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Sports events a driving factor behind HDTV sales  (Source: Vizio)
High-definition console owners makeup 18 percent of HDTV purchases

Most gamers tend to be early adopters of technology. Those who own an Xbox 360 or PlayStation 3 know full well that a high-definition television is required in order to appreciate the visuals of the latest games to their fullest.

It should surprise few then to learn that of all consumers who purchased an HDTV in the past year, 18 percent of those were gamers buying the set just to connect either an Xbox 360 or PlayStation 3.

As reported in findings from research firm Frank N. Magid Associates, 25 percent of U.S. households or 28 million now have at least one HDTV set, that up from a penetration of 20 percent in September 2007. 5.5 million homes introduced HDTV during the holiday and Super Bowl season. 3 million homes added  a second HDTV during the same period.

"Consumers who become accustomed to the sleek and contemporary appearance of their first HD set are now looking to bring that benefit into other rooms in their home," says Maryann Baldwin VP of Magid Media Futures.

While a growing number of homes may have televisions capable of displaying at least a 720p picture, some are still feeding their HDTVs standard definition signals. "However owning an HDTV set and actually viewing HD are still two very different pursuits for many," added Baldwin.

70 percent of HDTV owners have some form of access to high-definition content, while the remaining 30 percent cite costs and a limited number of channels available in high definition as reasons for not making the jump.

Three in ten households intends to purchase a new television, many of those HD capable, within the next year. Nearly a quarter of those who do not own an HDTV currently expressed that they feel it is important to be able to watch the 2008 Summer Olympic Games in high-definition.

Magid said that it conducted this online research among 1,235 consumers nationally representative of the U.S. online population, age 21 and over.

"Now that the early majority has joined the ranks of the HD adopters, the demographic makeup of the HD population is looking more like the overall U.S. TV viewing universe," says Jill Rosengard Hill, Magrid VP and managing director.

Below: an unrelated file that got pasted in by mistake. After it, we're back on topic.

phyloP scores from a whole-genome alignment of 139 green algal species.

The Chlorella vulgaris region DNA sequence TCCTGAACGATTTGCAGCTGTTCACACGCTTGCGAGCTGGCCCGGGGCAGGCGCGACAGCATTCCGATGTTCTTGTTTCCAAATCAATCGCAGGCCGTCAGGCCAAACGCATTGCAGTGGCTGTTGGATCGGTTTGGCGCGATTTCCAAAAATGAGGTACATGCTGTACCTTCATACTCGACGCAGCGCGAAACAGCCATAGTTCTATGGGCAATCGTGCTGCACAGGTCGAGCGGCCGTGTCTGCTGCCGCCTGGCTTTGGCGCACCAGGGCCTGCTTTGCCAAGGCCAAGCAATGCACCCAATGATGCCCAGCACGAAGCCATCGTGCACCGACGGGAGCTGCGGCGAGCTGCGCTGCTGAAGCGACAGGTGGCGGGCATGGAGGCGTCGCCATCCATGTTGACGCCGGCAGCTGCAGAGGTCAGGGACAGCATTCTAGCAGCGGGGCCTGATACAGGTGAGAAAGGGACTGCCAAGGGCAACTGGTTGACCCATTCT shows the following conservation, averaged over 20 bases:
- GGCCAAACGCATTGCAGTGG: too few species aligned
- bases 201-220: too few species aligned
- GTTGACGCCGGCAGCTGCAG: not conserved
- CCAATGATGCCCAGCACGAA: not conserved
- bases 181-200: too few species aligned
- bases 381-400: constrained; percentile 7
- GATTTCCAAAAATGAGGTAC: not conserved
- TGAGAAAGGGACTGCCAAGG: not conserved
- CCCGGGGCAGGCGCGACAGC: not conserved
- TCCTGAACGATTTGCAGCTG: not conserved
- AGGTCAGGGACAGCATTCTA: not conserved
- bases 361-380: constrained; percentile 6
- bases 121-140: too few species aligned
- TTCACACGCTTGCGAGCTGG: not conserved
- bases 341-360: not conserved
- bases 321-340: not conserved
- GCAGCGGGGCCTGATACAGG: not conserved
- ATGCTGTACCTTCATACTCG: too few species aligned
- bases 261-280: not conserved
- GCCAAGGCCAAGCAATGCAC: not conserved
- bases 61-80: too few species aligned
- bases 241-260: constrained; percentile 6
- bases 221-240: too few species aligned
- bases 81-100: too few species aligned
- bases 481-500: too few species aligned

Product price and mass market adoption of HDTVs are inversely related. Thanks to value-oriented brands such as Vizio, which has overtaken traditional electronics giants such as Sony and Samsung in sales, consumers are finding the jump into high-definition more affordable than expected.



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RE: Kind of ironic...
By Sunrise089 on 4/25/2008 4:11:28 PM , Rating: 2
Um...isn't the whole point of calibration to fix this problem? My understanding would be the game displays the image slightly ahead of the audio and then detects the "hit" point at the audio note, therefore syncing the visual on screen, the song, and the scoring to the same point in time. If it does not due this, that what does it do?


RE: Kind of ironic...
By homerdog on 4/25/2008 10:49:08 PM , Rating: 2
Yes that is correct as far as I know, but you won't get that visual feedback until the lag has run its course. There is nothing the Xbox can do to change that.


RE: Kind of ironic...
By jRaskell on 4/28/2008 12:37:13 PM , Rating: 2
That is false. Once you know just how much lag is occurring with the 'visuals', you delay the audio by that amount, and shift the window for fretting/strumming by that amount as well and voila, everything is in sync. This is what the calibration routines do. If the game is properly calibrated, there should be zero perceived lag at all, regardless the display.


RE: Kind of ironic...
By homerdog on 4/28/2008 9:57:34 PM , Rating: 2
Calibration can sync up the video and audio by delaying the audio to match the video processing lag. It can also shift the strumming window to match this delay. It cannot eliminate perceived lag. You will not know whether or not you have successfully hit a note until the TV has had time to process and display the image. That can really throw off your timing in fast songs.


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